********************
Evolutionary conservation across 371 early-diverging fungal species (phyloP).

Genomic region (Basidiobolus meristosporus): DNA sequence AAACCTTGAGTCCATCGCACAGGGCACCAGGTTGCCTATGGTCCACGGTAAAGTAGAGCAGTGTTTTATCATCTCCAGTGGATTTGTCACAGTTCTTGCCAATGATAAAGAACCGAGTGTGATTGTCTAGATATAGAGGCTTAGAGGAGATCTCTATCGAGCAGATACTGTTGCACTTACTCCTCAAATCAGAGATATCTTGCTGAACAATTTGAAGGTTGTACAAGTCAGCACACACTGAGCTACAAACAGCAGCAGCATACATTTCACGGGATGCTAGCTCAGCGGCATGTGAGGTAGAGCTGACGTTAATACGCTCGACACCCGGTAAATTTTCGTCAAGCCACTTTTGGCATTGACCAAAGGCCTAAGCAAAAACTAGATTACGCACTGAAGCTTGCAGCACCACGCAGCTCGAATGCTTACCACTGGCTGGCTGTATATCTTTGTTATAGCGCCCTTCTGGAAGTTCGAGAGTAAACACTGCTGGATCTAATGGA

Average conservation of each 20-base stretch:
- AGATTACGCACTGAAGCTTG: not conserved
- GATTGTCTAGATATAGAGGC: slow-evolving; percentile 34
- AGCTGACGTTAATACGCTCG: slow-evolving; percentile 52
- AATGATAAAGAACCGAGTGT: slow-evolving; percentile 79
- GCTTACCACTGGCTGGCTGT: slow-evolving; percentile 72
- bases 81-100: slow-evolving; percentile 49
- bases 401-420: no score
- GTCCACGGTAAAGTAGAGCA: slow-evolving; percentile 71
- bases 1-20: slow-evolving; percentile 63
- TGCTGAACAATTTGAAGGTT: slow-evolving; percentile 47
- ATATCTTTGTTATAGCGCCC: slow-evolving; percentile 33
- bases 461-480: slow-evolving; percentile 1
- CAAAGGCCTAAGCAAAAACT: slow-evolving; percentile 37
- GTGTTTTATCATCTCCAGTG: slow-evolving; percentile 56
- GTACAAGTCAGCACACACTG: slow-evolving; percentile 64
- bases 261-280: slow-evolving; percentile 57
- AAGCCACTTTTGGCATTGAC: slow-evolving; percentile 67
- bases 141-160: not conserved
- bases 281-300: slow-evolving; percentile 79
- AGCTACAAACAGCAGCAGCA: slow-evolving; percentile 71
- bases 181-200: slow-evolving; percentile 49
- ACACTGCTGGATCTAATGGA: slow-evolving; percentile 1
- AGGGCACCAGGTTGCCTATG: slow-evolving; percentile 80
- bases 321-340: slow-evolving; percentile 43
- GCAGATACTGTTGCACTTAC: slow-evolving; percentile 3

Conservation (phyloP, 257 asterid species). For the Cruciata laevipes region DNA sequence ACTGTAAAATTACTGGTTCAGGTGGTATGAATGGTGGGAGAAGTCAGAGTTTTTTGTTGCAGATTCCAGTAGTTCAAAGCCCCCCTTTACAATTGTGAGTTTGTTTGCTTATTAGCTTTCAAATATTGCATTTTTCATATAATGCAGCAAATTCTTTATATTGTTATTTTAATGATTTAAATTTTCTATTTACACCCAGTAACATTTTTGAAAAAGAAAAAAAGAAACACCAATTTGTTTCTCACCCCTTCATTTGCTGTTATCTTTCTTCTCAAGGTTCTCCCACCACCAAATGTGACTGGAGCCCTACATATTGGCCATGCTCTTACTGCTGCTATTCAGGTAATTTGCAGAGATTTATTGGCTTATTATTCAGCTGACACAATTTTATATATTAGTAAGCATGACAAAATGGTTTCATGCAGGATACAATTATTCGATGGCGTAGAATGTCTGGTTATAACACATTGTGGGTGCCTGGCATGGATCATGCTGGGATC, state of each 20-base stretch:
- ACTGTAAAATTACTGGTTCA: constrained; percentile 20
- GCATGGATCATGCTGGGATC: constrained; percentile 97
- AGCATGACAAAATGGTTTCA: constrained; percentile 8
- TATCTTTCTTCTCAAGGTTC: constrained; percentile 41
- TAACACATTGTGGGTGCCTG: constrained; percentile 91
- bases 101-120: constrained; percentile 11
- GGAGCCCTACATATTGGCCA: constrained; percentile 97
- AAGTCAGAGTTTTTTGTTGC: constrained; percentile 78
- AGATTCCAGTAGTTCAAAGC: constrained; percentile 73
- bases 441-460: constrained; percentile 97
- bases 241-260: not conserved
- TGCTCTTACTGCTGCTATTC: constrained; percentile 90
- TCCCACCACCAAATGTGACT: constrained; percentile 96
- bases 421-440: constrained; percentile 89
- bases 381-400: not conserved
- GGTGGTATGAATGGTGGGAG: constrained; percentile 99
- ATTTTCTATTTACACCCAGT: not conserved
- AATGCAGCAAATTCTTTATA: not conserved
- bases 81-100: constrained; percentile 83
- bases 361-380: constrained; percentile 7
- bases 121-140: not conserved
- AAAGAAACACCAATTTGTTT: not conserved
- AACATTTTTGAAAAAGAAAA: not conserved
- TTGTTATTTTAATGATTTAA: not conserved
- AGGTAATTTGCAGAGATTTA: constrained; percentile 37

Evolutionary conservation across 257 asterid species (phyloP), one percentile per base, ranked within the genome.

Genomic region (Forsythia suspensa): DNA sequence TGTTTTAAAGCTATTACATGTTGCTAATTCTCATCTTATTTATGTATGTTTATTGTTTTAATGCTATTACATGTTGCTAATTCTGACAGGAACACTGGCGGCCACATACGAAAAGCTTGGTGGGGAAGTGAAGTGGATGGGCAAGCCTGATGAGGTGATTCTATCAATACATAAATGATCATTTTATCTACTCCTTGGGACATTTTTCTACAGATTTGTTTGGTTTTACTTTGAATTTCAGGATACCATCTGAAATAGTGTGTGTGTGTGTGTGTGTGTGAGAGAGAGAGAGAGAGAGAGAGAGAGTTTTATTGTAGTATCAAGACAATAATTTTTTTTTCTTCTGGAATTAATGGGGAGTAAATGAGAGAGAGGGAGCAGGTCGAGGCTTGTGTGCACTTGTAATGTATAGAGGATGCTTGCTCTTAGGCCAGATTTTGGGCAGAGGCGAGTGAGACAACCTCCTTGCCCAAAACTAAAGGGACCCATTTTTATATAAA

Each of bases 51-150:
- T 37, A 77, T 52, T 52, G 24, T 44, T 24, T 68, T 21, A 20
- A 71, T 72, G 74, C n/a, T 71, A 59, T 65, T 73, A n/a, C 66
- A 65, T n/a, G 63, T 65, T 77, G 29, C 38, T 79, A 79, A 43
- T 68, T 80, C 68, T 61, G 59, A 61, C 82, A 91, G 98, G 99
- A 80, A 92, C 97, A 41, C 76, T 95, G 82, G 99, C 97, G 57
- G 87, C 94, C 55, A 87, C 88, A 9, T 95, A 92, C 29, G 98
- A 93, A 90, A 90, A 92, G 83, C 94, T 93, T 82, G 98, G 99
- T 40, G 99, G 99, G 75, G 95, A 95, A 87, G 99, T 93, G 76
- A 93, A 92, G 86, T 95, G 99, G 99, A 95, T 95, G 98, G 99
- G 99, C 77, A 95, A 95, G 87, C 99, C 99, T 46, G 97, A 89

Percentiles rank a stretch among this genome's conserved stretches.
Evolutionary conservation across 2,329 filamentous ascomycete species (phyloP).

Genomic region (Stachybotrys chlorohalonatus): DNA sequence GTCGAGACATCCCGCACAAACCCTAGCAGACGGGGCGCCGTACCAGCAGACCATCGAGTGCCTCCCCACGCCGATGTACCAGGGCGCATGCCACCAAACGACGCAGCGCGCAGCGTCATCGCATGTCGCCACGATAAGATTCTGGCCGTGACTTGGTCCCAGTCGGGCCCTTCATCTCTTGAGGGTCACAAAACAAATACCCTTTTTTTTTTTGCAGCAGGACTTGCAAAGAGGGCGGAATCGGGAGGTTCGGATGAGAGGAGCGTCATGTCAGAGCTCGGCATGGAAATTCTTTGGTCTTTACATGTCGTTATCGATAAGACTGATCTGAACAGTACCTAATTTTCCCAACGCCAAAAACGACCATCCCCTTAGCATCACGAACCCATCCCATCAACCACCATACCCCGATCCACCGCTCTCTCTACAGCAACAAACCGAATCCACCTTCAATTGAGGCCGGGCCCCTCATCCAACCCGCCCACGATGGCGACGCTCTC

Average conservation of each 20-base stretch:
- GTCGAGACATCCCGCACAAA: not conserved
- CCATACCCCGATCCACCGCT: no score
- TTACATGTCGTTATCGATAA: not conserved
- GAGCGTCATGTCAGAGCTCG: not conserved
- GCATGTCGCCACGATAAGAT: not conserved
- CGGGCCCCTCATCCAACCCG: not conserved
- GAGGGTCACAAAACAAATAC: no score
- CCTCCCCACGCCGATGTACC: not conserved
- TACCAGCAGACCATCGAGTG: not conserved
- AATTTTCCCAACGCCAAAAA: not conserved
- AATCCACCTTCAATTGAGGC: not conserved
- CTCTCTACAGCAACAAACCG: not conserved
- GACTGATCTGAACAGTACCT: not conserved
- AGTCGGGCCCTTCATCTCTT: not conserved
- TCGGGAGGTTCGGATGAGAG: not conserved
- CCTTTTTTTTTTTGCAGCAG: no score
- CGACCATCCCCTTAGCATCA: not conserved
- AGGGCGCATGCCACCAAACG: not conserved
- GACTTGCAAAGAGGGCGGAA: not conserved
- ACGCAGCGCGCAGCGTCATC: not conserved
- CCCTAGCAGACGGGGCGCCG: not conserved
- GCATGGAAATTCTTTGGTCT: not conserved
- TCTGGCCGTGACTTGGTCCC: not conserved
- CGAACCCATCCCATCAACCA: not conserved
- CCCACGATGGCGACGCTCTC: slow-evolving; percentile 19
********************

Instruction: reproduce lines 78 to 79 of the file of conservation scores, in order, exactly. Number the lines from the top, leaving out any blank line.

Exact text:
- GAGGGTCACAAAACAAATAC: no score
- CCTCCCCACGCCGATGTACC: not conserved